The difference, though, is that Instagram has grown and surpassed Twitter in such a short period of time - five years to be exact, half of Instagram's existence.

Going even further into a comparison, some will say Facebook and Twitter share very little in common. One is a micro-blogging site while the former is a full-fledged social network. However, Instagram is a closer comparison to Twitter and is the reason why I draw comparisons in users and their growth.

Another point that I will make is that many users of Twitter are found on Instagram and even more so on Facebook while the reverse cannot be said for Facebook or Instagram users being on Twitter. In a research report by Pew Research Center there is a concise collection of statistics outlining this.

Out of those who use Twitter, 58% of them use Instagram and 91% of them use Facebook. Of those who use Instagram 52% use Twitter and for those who use Facebook only 29% use Twitter.

If I was a small business looking for a better engagement - and to some extent I am with my race team - it's clear that my audience is residing on Instagram and Facebook. This is apparent to me in my experience on both social media sites as I've already described at the beginning of this article.

On a related thought to this, I know it has been said time and time again that Twitter is the place to find a lot of celebrities, athletes and other famous people. This is great and all, but as someone with a business or organization who is trying to gain a following and create engagement with their new brand why would I want to be where the attention is on the already famous? With Instagram I am finding many groups and followings that are similar to me very easily. Hashtags are a huge help in this, and while Twitter may have "invented" the hashtag, I find its use far more superior on Instagram than I ever have on Twitter.

The Financials Share A Similar Story

To make the connection to an investment case I find that all of what I have described above translates into revenue on the business side of both public companies. Let me start with the valuation of each and how they match up.

Twitter trades with a market capitalization of about $12.24B. This is far less than what it was trading at just several months ago; nearly twice the current market cap. Instagram has been valued by some analysts to be worth around $33-35B. This means in the present day that Instagram is worth almost three times as much as Twitter. Oh, did I mention those valuations of Instagram were a year or so old?

That's not hard for me to believe with the way users are engaged on each platform and how more and more users join Instagram by the month.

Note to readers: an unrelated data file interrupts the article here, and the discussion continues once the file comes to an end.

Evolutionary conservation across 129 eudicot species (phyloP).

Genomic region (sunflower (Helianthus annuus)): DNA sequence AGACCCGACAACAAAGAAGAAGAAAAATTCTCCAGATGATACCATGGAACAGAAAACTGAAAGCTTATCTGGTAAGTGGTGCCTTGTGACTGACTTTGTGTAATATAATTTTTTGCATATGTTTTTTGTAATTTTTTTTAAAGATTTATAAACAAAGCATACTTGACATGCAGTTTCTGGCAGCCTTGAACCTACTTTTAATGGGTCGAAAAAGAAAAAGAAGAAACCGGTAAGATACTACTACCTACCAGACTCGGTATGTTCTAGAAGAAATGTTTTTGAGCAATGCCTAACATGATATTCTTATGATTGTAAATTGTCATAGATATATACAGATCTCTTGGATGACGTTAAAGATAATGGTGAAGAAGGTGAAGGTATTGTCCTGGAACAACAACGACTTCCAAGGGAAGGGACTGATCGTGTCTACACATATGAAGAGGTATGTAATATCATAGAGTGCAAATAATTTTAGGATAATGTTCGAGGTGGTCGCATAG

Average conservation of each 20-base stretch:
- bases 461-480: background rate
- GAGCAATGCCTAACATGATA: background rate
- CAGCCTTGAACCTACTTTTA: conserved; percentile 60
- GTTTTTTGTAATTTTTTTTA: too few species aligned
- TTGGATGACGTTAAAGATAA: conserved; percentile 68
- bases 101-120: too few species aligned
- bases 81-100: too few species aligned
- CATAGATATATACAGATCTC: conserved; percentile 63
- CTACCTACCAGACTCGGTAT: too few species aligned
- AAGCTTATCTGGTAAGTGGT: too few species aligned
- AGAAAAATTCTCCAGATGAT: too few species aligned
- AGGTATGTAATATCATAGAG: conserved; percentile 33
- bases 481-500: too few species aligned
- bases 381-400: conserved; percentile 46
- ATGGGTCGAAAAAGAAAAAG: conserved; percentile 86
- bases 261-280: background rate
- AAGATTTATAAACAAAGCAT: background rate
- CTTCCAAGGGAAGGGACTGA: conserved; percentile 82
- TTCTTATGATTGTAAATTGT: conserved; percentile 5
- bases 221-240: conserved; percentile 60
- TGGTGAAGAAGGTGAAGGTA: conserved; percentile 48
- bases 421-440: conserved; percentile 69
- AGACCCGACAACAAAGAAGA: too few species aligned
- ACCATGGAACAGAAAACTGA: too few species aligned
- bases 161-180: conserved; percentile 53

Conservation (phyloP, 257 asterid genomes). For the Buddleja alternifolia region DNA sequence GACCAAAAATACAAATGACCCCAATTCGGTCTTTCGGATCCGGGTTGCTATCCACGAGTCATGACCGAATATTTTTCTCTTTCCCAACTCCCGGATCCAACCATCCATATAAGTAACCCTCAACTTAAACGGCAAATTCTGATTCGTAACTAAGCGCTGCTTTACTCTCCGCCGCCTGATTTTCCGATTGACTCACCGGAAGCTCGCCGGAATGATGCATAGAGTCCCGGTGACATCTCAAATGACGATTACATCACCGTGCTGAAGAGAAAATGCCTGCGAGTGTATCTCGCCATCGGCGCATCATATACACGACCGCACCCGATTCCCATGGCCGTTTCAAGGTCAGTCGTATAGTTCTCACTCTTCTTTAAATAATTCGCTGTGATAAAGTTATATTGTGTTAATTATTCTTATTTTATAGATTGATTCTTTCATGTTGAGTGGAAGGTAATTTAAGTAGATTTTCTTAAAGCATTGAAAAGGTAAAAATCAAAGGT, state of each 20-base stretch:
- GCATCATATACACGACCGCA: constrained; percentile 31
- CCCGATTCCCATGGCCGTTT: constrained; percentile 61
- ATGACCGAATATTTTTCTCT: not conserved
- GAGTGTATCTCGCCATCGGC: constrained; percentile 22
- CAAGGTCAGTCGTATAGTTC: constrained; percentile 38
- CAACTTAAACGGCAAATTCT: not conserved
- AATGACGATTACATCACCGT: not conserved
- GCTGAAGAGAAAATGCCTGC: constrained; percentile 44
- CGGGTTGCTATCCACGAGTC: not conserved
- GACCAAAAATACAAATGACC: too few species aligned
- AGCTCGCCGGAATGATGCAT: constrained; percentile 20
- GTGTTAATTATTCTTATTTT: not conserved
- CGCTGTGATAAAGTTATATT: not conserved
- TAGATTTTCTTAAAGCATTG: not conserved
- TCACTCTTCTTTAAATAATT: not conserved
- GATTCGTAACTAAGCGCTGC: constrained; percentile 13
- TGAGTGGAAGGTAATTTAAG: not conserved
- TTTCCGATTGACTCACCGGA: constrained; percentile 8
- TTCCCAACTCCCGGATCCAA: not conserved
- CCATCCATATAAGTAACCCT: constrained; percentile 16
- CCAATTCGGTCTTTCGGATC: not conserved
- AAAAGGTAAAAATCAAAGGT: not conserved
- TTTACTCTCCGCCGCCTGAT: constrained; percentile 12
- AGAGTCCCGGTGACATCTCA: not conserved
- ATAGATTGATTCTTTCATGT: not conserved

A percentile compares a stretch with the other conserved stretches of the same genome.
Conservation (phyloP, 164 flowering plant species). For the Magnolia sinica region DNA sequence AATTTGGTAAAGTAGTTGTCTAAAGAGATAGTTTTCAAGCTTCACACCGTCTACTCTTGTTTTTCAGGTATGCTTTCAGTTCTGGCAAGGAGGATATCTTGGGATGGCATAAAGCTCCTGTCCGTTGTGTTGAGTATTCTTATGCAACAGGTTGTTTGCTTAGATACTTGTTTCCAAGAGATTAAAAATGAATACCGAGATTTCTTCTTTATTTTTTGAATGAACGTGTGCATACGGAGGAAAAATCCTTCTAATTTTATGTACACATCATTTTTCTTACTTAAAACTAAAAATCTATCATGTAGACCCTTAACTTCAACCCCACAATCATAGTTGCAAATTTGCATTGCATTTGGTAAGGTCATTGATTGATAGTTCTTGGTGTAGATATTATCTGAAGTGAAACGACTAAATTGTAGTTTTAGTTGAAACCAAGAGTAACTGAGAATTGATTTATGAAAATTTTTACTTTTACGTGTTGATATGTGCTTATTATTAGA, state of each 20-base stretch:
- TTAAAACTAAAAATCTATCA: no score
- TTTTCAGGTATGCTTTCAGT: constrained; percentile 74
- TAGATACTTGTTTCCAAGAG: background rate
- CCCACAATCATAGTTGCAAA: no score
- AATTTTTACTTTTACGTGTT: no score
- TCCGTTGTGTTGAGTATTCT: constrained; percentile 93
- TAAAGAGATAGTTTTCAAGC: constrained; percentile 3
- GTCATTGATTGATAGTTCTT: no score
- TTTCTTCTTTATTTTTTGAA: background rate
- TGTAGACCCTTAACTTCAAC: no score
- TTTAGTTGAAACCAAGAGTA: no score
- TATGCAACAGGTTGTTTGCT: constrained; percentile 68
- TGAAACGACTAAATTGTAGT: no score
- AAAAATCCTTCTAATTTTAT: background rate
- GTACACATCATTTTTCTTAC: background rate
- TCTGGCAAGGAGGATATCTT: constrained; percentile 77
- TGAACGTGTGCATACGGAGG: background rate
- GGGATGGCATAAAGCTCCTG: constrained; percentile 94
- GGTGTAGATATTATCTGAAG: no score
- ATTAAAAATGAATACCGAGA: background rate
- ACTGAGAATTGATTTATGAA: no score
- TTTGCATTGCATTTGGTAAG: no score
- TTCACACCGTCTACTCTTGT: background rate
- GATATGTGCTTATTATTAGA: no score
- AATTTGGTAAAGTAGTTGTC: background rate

Facebook currently does not break down Instagram revenue on its quarterly reports but there are estimates that believe Instagram will have over $2.8B in revenue by 2017. On the other hand Twitter's trailing twelve month revenue is just now approaching $2B after existing for 10 years.

Instagram didn't start producing revenue until 2015, according to eMarketer. But let's say it actually started in 2014 when Instagram signed its first ad agency deal valued at $100M. If the estimates turn out to be accurate that means Instagram will have the same $2B in revenue that Twitter has today after 11 years of existence. Twitter took 10 years to get to $2B. This means Twitter did it faster, right? Not so fast.

Twitter was bringing in revenue long before Instagram as Twitter's 2010 revenue coming in around $28M. So Twitter technically starting bringing in revenue about the time Instagram was born. On the other hand, Instagram had zero revenue up until 2014. Going back to that 2017 estimate it means Instagram would have grown its revenues more than twice as fast as Twitter as it would have only taken four years to go from zero to $2B. This is also me cutting Instagram short - remember the estimate is for $2.8B in 2017; $2B could very well be reached in mid or late 2016.

The Market Also Shares This Story

There is a very telling story going on in the market right now. As we all know there is quite the downward trend in the market since the start of the year. Facebook entered the year near all-time highs and has fallen 14% since those highs while Twitter entered the new year near all-time lows and has fallen close to 28% further into uncharted all-time low territory.

A lot of tech stocks are getting hit hard right now. With all that I have presented I don't wonder why Facebook has fared so well against all other stocks, especially against Twitter. The market clearly thinks Twitter has an issue and broken business model as the stock continues to take out new lows while Facebook hovers within reach of its all-time high.

The Reason For My Investment Decisions

To bring this all together, I am saying there is a clear difference in the products of both companies. The UI/UX is better in one product over the other, the user engagement and user growth is seeing a steady outpacing, and on top of that revenues are there to prove that the empirical evidence is not without support and fundamental backing.

It is due to this reason that I will continue to hold Facebook while at the same time continue to stay far away from Twitter as an investment vehicle. Twitter's product, while popular in most regards, falls short on all tests that make the purpose of the product fruitful. This is not just my opinion as the user growth and user engagement along with the statistics and revenues show a similar and agreeable story.

While this is not the sole reason I own Facebook it is the reason why I have no plans of selling my Facebook stock. It also is the reason even with Twitter falling to all-time lows why I will not purchase shares in the company. There is clearly a winner and a loser in this segment of advertising and Instagram has the better product, audience, and financials to keep that trend moving in the right direction.

Disclosure: I am/we are long FB.

I wrote this article myself, and it expresses my own opinions. I am not receiving compensation for it (other than from Seeking Alpha). I have no business relationship with any company whose stock is mentioned in this article.